Water flowing through doors from a flooded office.
Water flowing through doors from a flooded office.

How to help reduce the effects of flooding

You can’t control the weather, but the weather can take control of your business. When a rainy day turns into a wet week, or a spring thaw tests the integrity of your warehouse, the potential for flooding begins to rise. If you don’t have the right measures in place, you could be left with a load of soggy inventory – and a lot of lost revenue.

Floods are the most frequent natural hazard in Canada, and though the effects can be extreme, they can also be minimized with the right preventative measures and a calm, calculated reaction. Water damage can be difficult to predict or contain, but there are precautions, approaches, and maneuvers that can help reduce the impact of flooding in and around your workspace.

Flood-proofing your company’s property

In order to help protect your property from rising water levels, you first need to know where that water might be coming from. Is your business near a river? Are you on the coastline? Can the sewer system handle a major downpour? If you’re not sure how your geographical area could be affected, you might want to consult your city planning department for a look into infrastructure, which can help you determine your level of risk.

There’s no way to guarantee you’ll escape a flood, but there are several steps you can take to help reduce the destructive effects, including these permanent measures:

  • Backflow prevention check valves. These valves will stop floodwater from entering at vulnerable points where utility and sewer lines enter the facility.
  • Reinforced walls to resist water pressure and adequately seal walls to prevent or reduce seepage.
  • Watertight walls around equipment or work areas that are particularly susceptible to floodwater damage.
  • Floodwalls or levees outside the facility to keep flood waters at bay.
  • Permanent sump pumps with solar and backup power solutions. Backup power generators or battery supplies should be located well above the high-water mark.
  • Watertight barriers called flood shields. These will prevent the passage of water through doors, windows, ventilation shafts, or other openings.
  • Backup systems like portable pumps to remove flood water, alternate power sources (such as generators or gasoline-powered pumps), and battery-powered emergency lighting, located well above the high water mark.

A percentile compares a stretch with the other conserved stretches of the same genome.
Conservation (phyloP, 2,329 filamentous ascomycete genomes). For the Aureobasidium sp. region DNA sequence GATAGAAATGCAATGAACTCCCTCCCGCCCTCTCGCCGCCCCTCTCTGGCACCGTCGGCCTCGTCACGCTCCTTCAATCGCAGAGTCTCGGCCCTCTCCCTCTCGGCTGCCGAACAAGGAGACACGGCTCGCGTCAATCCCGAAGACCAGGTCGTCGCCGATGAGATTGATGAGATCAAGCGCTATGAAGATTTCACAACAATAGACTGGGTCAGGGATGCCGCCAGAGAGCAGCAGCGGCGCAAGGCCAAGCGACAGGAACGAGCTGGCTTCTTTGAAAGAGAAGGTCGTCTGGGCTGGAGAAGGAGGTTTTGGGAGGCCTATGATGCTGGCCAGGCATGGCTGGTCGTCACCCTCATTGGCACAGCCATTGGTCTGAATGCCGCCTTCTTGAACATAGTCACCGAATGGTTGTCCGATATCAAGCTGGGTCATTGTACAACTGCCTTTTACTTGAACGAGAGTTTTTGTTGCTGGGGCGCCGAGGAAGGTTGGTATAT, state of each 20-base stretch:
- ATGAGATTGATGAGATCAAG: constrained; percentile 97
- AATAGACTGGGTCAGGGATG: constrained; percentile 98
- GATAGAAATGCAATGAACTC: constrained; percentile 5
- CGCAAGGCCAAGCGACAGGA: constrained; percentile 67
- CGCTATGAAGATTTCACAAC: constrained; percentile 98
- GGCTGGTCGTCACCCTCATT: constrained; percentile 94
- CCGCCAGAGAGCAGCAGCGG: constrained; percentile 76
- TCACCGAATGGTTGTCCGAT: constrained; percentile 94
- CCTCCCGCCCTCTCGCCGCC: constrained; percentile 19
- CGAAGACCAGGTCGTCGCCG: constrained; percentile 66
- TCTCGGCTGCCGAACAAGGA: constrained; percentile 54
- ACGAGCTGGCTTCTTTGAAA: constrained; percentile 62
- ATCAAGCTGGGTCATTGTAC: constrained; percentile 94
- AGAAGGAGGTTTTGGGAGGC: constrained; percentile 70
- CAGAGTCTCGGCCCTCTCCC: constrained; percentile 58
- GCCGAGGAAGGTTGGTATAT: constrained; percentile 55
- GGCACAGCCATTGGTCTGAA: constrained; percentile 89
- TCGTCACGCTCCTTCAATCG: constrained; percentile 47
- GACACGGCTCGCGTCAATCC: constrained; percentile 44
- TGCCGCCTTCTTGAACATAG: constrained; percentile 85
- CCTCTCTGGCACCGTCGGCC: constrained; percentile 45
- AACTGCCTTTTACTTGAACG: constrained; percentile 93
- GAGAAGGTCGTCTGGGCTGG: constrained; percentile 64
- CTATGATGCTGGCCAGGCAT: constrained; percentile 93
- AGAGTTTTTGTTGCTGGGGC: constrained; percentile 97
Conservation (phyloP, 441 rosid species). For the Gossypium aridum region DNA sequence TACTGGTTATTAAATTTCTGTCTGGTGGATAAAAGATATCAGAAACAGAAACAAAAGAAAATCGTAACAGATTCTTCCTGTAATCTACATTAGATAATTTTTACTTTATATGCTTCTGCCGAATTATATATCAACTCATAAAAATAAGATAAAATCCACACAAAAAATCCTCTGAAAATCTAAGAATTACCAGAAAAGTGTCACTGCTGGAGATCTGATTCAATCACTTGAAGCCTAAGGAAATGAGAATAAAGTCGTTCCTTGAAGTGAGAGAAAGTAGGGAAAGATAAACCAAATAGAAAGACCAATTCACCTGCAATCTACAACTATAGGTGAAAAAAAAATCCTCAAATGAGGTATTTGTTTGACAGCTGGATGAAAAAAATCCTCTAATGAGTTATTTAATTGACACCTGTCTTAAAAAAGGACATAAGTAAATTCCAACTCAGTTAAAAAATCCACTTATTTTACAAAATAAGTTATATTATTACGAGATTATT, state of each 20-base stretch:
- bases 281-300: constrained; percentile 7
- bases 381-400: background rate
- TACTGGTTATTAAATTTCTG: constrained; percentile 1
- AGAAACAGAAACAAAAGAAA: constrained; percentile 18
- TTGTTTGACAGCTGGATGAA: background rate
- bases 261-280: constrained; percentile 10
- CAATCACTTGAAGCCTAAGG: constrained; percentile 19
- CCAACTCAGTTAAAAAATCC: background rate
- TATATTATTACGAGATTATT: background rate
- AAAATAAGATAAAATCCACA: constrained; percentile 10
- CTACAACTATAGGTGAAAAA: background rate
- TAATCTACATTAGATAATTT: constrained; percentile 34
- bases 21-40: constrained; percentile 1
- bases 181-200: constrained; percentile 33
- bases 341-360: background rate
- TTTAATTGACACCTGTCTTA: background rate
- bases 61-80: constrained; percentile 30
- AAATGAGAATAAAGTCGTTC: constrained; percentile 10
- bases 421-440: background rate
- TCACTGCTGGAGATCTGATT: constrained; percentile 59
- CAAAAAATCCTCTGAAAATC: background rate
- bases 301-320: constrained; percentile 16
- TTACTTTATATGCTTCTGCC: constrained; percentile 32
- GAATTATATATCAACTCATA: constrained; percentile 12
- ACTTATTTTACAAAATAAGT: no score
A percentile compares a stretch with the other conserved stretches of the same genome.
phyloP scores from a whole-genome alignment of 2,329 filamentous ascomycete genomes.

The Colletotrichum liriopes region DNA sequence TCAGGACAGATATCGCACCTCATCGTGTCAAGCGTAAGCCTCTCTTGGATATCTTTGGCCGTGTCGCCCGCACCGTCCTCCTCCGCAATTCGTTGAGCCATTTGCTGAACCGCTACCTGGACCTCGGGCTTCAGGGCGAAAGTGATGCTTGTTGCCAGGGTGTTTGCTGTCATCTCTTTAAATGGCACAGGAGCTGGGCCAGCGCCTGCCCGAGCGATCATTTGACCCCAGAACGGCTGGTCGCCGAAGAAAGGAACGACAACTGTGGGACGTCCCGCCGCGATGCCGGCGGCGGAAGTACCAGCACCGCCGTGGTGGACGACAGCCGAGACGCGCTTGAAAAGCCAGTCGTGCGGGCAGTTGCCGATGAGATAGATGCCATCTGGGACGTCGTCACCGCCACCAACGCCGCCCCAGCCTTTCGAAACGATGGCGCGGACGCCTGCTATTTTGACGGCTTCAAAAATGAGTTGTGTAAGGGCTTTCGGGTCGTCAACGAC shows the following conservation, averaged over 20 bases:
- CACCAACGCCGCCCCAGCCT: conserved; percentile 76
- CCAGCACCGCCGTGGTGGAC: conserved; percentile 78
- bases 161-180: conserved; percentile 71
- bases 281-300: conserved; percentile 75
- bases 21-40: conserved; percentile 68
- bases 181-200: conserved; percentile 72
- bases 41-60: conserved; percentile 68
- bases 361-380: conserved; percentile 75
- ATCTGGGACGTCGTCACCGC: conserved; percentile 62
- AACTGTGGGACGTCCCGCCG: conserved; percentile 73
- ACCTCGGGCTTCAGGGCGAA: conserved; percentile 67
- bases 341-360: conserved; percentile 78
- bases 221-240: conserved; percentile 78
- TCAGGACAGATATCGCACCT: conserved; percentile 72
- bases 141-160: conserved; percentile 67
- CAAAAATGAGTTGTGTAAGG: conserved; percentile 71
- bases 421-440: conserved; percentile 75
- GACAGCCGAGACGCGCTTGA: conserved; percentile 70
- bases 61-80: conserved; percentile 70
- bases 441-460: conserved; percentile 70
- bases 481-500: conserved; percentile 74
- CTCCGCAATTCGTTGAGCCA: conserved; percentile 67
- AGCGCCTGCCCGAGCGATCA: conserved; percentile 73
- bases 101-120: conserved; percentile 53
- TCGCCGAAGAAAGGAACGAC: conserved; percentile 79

Are you prepared for a worst-case scenario?

Floods can happen quickly, leaving you little time to react or recover your assets. A strong flood plan starts with a sound knowledge of what and where you have property, tools, and other crucial assets.

Know where you stand

First things first: check your insurance policy. Are you insured for flood damage, business interruption, and lost revenue? If you’re not, consider speaking with your broker about updating your policy to reflect any new or changing risks to your business.

Next, consider putting a back-up plan in place. Do you have copies of important documentation, like your insurance policy, in another easily accessible location? Keeping a second set of copies offsite is good insurance in itself.

Sort out your storage

Get familiar with your premises, including all the corners, lockers, and storage spaces that house key access points and potentially dangerous material and devices. Be sure you know the location of cut-off points for gas, electricity, and water. Ideally, these should be marked on a map that’s stored with the rest of your flood plan – and not blocked by equipment or merchandise – so you’ll be able to access the information easily in an emergency situation.

Take note of your stock, equipment, and possessions that may need special protection from flood waters. It’s particularly important to know the precise location of chemicals, oils, and other materials that could be dangerous or contaminate flood water; these should be stored safely away from other hazards as a matter of course.